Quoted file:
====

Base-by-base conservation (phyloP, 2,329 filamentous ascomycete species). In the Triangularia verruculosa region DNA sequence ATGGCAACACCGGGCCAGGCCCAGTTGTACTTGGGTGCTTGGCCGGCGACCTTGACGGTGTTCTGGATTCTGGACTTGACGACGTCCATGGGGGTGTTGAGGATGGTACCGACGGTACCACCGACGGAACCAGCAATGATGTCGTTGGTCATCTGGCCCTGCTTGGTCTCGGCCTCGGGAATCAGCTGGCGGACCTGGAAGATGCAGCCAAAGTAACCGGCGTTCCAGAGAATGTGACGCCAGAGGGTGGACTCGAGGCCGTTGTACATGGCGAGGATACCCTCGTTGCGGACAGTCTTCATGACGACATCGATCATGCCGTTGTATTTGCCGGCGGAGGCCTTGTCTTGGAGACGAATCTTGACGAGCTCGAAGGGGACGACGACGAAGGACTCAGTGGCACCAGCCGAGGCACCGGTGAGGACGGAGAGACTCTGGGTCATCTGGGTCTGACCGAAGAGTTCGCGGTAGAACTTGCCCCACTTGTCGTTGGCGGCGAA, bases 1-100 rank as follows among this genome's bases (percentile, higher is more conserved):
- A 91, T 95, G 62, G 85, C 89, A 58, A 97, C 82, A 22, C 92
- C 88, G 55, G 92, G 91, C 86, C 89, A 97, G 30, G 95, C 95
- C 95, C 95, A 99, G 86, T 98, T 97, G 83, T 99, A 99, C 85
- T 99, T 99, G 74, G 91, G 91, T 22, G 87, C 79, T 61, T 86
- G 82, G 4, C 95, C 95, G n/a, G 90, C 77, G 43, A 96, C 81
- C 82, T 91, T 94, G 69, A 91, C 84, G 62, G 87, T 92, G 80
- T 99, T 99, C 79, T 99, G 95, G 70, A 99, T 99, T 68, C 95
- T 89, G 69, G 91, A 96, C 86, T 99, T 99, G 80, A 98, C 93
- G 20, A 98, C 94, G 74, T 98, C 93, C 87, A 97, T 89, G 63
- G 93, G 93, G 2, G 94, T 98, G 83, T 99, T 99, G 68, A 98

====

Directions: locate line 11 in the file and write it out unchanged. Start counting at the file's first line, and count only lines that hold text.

- G 93, G 93, G 2, G 94, T 98, G 83, T 99, T 99, G 68, A 98